Akira Ifukube's Biography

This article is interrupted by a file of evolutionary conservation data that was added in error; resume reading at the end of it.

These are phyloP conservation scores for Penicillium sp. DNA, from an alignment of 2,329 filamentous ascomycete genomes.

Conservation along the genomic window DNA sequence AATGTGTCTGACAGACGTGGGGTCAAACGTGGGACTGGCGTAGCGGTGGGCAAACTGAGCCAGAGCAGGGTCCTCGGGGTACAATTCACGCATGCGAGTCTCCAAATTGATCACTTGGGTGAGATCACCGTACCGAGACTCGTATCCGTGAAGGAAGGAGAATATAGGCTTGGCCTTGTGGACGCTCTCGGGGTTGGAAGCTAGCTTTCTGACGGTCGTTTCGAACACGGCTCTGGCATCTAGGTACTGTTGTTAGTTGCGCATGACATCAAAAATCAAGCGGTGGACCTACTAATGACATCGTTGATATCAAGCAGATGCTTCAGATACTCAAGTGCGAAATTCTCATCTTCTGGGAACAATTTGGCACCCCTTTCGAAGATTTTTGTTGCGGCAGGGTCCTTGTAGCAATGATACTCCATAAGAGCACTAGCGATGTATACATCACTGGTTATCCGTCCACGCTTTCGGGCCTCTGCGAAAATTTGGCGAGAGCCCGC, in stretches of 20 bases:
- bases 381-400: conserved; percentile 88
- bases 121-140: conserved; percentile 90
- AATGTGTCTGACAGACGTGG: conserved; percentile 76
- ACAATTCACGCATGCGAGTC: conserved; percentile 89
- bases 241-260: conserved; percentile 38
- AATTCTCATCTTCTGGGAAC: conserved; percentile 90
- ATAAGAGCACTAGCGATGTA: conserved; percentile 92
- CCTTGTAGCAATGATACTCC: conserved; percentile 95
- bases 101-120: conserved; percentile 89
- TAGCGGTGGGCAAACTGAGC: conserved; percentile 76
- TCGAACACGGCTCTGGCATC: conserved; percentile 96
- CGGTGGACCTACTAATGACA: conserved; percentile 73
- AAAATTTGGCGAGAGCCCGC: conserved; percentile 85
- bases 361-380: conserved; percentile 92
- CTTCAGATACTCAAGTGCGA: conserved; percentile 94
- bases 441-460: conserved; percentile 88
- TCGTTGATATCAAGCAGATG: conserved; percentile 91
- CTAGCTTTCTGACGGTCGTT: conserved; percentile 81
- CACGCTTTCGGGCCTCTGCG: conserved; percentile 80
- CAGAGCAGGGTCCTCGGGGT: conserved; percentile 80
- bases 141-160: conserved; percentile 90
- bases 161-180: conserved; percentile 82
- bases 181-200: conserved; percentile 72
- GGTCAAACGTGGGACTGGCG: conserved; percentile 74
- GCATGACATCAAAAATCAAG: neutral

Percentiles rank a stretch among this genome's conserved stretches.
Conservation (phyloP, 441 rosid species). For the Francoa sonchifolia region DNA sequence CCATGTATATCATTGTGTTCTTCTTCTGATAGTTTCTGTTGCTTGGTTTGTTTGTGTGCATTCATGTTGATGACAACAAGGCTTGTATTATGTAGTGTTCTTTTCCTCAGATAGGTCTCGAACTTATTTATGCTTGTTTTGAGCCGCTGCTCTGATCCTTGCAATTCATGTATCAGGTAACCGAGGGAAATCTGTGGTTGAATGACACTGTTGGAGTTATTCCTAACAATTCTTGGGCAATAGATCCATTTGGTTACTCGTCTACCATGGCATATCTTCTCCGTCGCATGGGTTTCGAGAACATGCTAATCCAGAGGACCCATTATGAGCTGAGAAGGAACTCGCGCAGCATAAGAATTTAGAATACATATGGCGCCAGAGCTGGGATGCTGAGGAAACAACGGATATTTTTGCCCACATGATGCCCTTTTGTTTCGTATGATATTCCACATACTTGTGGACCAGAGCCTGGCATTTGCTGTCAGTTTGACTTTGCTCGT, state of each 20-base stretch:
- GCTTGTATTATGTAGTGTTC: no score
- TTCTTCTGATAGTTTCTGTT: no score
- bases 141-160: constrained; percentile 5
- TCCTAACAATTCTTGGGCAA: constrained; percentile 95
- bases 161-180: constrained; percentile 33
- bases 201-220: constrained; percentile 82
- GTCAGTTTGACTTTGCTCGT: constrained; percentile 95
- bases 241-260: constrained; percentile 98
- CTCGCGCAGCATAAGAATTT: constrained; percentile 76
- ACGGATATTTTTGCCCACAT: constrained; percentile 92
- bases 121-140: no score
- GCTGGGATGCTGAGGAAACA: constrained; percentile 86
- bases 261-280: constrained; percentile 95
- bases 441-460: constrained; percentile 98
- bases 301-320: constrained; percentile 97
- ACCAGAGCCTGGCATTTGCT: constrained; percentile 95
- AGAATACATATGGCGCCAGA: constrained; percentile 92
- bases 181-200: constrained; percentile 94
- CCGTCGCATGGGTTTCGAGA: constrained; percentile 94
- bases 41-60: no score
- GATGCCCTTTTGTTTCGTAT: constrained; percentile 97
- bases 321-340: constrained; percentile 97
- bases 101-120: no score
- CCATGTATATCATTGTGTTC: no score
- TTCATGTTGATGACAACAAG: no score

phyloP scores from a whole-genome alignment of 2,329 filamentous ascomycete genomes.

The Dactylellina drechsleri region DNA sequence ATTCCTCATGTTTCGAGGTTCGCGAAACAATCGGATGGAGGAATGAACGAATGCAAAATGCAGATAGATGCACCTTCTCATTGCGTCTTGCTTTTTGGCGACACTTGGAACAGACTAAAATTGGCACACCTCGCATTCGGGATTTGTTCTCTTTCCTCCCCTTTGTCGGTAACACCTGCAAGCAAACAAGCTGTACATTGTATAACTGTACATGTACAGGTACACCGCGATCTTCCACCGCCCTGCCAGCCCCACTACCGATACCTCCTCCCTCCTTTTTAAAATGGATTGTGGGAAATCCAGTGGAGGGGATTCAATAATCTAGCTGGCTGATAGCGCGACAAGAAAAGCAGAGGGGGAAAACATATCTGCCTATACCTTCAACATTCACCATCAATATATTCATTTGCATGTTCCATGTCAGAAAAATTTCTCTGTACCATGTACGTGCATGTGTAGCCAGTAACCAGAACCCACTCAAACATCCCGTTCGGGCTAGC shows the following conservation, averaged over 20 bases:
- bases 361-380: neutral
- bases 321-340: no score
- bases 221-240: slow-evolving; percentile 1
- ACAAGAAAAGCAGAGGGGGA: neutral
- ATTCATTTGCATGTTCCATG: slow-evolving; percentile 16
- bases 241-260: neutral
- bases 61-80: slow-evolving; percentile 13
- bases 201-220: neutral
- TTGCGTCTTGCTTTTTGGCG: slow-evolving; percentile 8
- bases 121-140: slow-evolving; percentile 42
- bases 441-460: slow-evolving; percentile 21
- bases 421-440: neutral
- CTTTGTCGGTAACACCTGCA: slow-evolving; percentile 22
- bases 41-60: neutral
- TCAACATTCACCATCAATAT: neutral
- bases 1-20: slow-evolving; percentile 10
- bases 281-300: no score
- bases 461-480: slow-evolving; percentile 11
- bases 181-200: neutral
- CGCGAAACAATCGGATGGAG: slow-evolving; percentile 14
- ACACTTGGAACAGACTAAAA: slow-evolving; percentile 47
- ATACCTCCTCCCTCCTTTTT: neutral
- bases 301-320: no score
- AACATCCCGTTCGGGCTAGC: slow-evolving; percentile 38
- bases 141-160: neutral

Akira Ifukube was born on May 31, 1914 in Hokkaido, Japan. He was the third son of a chief constable (his grandfather was a priest of Shin-to) and spent a majority of his childhood in areas with a mixed Japanese and Ainu population. Therefore, Ifukube was strongly influenced by their musical traditions and styles. As a result, he studied the violin. Later, he attended secondary school in Sapporo, and decided to become a composer at the age of 14 after hearing a radio performance of Igor Stravinsky's the Rite of Spring. Ifukube studied forestry at Hokkaido University and composed music in his spare time. His first piece was the piano solo "Piano Suite" and his big break came in 1935, when his first orchestral piece, "Japanese Rhapsody," won first prize in an international contest for young composers promoted by Alexander Tcherepnin. In 1936, Ifukube studied modern Western composition while Tcherepnin was visiting Japan, and in 1938, Ifukube's piano suite obtained an honorable mention at the I.C.S.M. Festival in Venice, Italy. In the late 1930s his music, including "Japanese Rhapsody," was performed in areas throughout Europe. After completing his studies, Ifukube worked as a forestry officer and lumber processor. Towards the end of World War II, he was appointed by the Japanese Imperial Army to study the elasticity and vibratory strength of wood. He suffered radiation exposure after carrying out x-rays without protection. As a result, Ifukube left forestry work and ultimately became a full-time professional music composer and teacher. From 1946 to 1953, he taught at the Nihon University College of Art. In 1947, after encouragement from a friend, Ifukube came to the Big Screen, and composed the music score for Toho Studio's Ginrei no hate (1947). Ifukube continued to compose music scores for many drama and comedy movies, many of them produced by Toho. However, classical music remained Ifukube's greatest passion. But yet, the world would probably remember him mostly as the man who brought music and soul to the King of the Monsters: Godzilla. When producer Tomoyuki Tanaka, director Ishirô Honda and special effects man Eiji Tsuburaya of Toho Studios decided to make a movie about a gigantic monster brought to life by nuclear bomb testing, Godzilla was born. Having placed together all the elements for the intriguing and haunting monster film, Godzilla (1954), only one element was left: the music score. Thus, Akira Ifukube came into the picture. He created a somber and masterful score to match the on-screen drama. He went on to score eight Godzilla films in Toho's "Showa" Godzilla series. In addition to Godzilla, Ifukube also scored a number of other sci-fi films produced by Toho including "Rodan," "The Mysterians," "Atragon" and "Frankenstein Conquers the World." A number of the Godzilla films contains the "Godzilla Theme," which will forever etch in fans' minds that this is Godzilla's musical cue, and the "Monster Battle Theme," which occur in several Godzilla films whenever monster attacks and battles erupt. Probably Ifukube's most memorable work in these sci-fi films is his "monster marches," which are militaristic and rousing. The film Invasion of Astro-Monster (1965) (Godzilla vs. Monster Zero) was once screened in Los Angeles' Little Tokyo, and the audience was stomping to its feet and clapping their hands to the rhythm - most of these were children who have not seen a Godzilla film in their lives. Ifukube returned to teaching at the Tokyo College of Music in 1974, becoming president in 1976. In 1978, Ifukube retired from film work and in 1985, he became president of the college's ethnomusicology department. He trained younger generation composers such as Toshiro Mayuzumi, Yasushi Akutagawa and Kaoru Wada. He also published "Orchestration," a 1,000-page book on theory. The Japanese government awarded him the Order of Culture and the Order of the Sacred Treasures. In 1984, after a nine-year hiatus, Toho revived the Godzilla series, and released Godzilla 1985 (1984), thus marked the beginning of the Godzilla "Heisei" series. Five years later, Godzilla vs. Biollante (1989) was released. The composer of the film, Kôichi Sugiyama asked Ifukube if he could use some of his Godzilla themes. He said yes, as long as he doesn't change it into "pop music," which Ifukube dislikes. So, his themes were used, but unfortunately, to the contrary of what Ifukube wished. His daughter told him that no matter how much he stays away from scoring another Godzilla film, his themes will always be heard. So, she suggested that he score the next Godzilla film. Taking his daughter's suggestion into consideration, and after Toho came knocking on his door again, Ifukube came out of retirement; he scored the next three Godzilla films. He brought his classic Godzilla themes with him, utilizing the recognizable "Godzilla Theme" and "Monster Battle Theme" where appropriate, and backed with larger orchestras and enhanced with modern-day digital recording techniques. Ifukube was usually only given a short amount of time to score a movie. He was given only three days to score Godzilla vs. Mechagodzilla II (1993). After that film was completed, Ifukube said that he couldn't possibly score any more Godzilla films, especially at his advanced age. Therefore, fellow composer Takayuki Hattori scored the next film, Godzilla vs. Space Godzilla (1994). He was going to take over the reins, but producer Tanaka decided to make one last Godzilla movie. And, what would be more appropriate than to have Akira Ifukube provide Godzilla's final musical bow? Ifukube agreed, and scored Godzilla vs. Destoroyah (1995). The score for this film is a blending of haunting music, rousing marches and a heartbreaking requiem. Ifukube stated that he regarded this film score as his best work. The rushed job that Ifukube experienced while writing these monster film scores became his magnum opus. Godzilla was a huge part of his life, and Ifukube stated that writing music for the monster was like writing music for his own. Godzilla vs. Destoroyah (1995) was not only the last Godzilla film of the "Heisei" series and the last Godzilla film Tanaka produced, but was Ifukube's last musical work in films. After the film was completed, Ifukube resumed retirement, this time for good. Ifukube was known as the "John Williams" of Japan, and became one of cinema's finest composers. He passed away in Tokyo on February 8, 2006 at age 91.